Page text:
National Geographic : 2009 Jul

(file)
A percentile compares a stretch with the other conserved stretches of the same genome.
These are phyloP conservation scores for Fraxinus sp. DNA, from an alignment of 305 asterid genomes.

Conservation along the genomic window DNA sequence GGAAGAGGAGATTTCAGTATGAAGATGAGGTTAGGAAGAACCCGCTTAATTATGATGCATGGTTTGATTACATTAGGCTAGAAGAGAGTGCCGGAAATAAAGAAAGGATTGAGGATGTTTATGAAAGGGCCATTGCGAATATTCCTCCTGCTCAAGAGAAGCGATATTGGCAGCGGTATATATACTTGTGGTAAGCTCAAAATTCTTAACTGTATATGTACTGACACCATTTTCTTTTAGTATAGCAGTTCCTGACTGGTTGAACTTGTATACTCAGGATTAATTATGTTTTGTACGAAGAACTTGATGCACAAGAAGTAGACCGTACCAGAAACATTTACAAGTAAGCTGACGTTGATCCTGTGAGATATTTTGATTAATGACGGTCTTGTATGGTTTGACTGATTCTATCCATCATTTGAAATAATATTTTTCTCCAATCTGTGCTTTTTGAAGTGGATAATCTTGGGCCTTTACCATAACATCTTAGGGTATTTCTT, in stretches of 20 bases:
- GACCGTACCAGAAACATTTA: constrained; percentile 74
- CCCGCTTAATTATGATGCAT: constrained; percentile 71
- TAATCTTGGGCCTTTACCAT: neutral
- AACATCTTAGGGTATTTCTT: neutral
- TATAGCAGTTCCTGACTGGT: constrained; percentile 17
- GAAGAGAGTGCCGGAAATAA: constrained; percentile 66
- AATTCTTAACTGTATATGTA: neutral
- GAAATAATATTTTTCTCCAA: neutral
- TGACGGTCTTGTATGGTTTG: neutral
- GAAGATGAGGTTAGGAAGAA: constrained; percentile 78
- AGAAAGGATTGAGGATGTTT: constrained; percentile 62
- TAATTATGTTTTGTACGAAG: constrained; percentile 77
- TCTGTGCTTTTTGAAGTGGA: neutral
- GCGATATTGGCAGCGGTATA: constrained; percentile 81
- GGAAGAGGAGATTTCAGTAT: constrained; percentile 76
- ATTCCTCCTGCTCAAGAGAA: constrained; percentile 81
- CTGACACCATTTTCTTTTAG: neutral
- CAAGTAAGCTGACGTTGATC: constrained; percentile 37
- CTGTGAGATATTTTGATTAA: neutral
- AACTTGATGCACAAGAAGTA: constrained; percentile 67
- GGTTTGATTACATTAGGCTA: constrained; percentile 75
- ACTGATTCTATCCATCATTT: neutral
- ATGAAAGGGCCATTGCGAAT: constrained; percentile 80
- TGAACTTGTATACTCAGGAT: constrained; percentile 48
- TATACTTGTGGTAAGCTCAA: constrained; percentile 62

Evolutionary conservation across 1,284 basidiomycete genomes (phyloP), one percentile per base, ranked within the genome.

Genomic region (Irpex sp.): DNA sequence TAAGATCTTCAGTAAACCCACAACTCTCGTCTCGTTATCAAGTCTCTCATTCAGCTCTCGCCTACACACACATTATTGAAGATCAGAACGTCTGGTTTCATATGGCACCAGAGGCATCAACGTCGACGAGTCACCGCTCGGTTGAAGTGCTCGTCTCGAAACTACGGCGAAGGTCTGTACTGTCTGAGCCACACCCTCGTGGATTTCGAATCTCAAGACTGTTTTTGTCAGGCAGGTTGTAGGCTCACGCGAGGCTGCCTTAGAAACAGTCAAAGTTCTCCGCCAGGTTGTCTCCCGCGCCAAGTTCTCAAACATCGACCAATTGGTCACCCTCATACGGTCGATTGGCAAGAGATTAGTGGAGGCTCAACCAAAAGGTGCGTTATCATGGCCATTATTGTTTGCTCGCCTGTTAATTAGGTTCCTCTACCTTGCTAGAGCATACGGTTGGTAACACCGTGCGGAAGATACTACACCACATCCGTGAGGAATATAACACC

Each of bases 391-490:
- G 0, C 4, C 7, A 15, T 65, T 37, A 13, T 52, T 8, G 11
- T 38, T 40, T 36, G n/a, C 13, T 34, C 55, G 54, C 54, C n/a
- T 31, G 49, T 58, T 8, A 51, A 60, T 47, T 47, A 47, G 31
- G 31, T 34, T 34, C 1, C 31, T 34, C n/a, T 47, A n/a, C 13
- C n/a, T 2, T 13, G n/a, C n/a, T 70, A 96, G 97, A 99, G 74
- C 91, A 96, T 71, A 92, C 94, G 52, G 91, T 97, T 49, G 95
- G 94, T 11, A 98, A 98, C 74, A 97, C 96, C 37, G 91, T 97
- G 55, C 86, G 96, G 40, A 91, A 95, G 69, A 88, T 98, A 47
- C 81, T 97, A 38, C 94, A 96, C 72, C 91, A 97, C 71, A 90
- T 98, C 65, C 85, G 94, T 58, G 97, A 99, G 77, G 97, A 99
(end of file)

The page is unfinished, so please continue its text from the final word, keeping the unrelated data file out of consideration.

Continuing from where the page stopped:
encyclopedias, storm windows, lawn mowers, vegetable peelers and choppers, humidi ers, log splitters, and home saunas. Your search for dry pants leads you through buildings where cham- pion jams and jellies are displayed on tables draped with purple, blue, red, yellow ribbons, and also champion cakes (angel food, Bundt light, Bundt dark, chi on, chocolate, chocolate chi on, German chocolate, jelly roll, pound, spice, sponge, vegetable, or fruit) and pickles (beet, bean, bread-and-butter, cucumber sweet, dill without garlic, dill with garlic, peppers sweet, peppers hot, watermelon). And through an education pavilion where headhunters lie in wait for you to pause and make eye con- tact, and they leap on you and make you hear about the bene ts of beautician training, the opportunities in the field of broadcasting. ewaytodryoutyourpantsistogetona Lou Plocher's double somersault with a half twist into eight feet of water, from 80 feet up, leaves Nebraskans gasping. Here he's a funnyman in pirate garb, but some days he dives while on fire. After thousands of plunges and two broken feet, he says, "it's still a rush." motorized contraption that whirls you through the air. Your child suggests you ride the giant Slingshot that is across the street. A long line of dead-end kids wait to be strapped into a cage and ung straight up in the air. e mob of onlookers waiting for the big whoosh looks like the crowds that once gathered to watch public executions. You pass up the Slingshot for the double Fer- ris wheel. An excellent clothes dryer, li ing you up above the honky-tonk, a nice breeze in your pants, in a series of parabolas, and at the apex you look out across the gaudy uproar and the blinking lights, and then you zoom down for a close-up of a passing gang of farm boys in green letter jackets and then back up in the air. You tell your child that this Ferris wheel is the ride that, going back to childhood, you always saved for last, and so riding it lls you with nostalgia. She pats your hand. "You ll be all right, Dad,"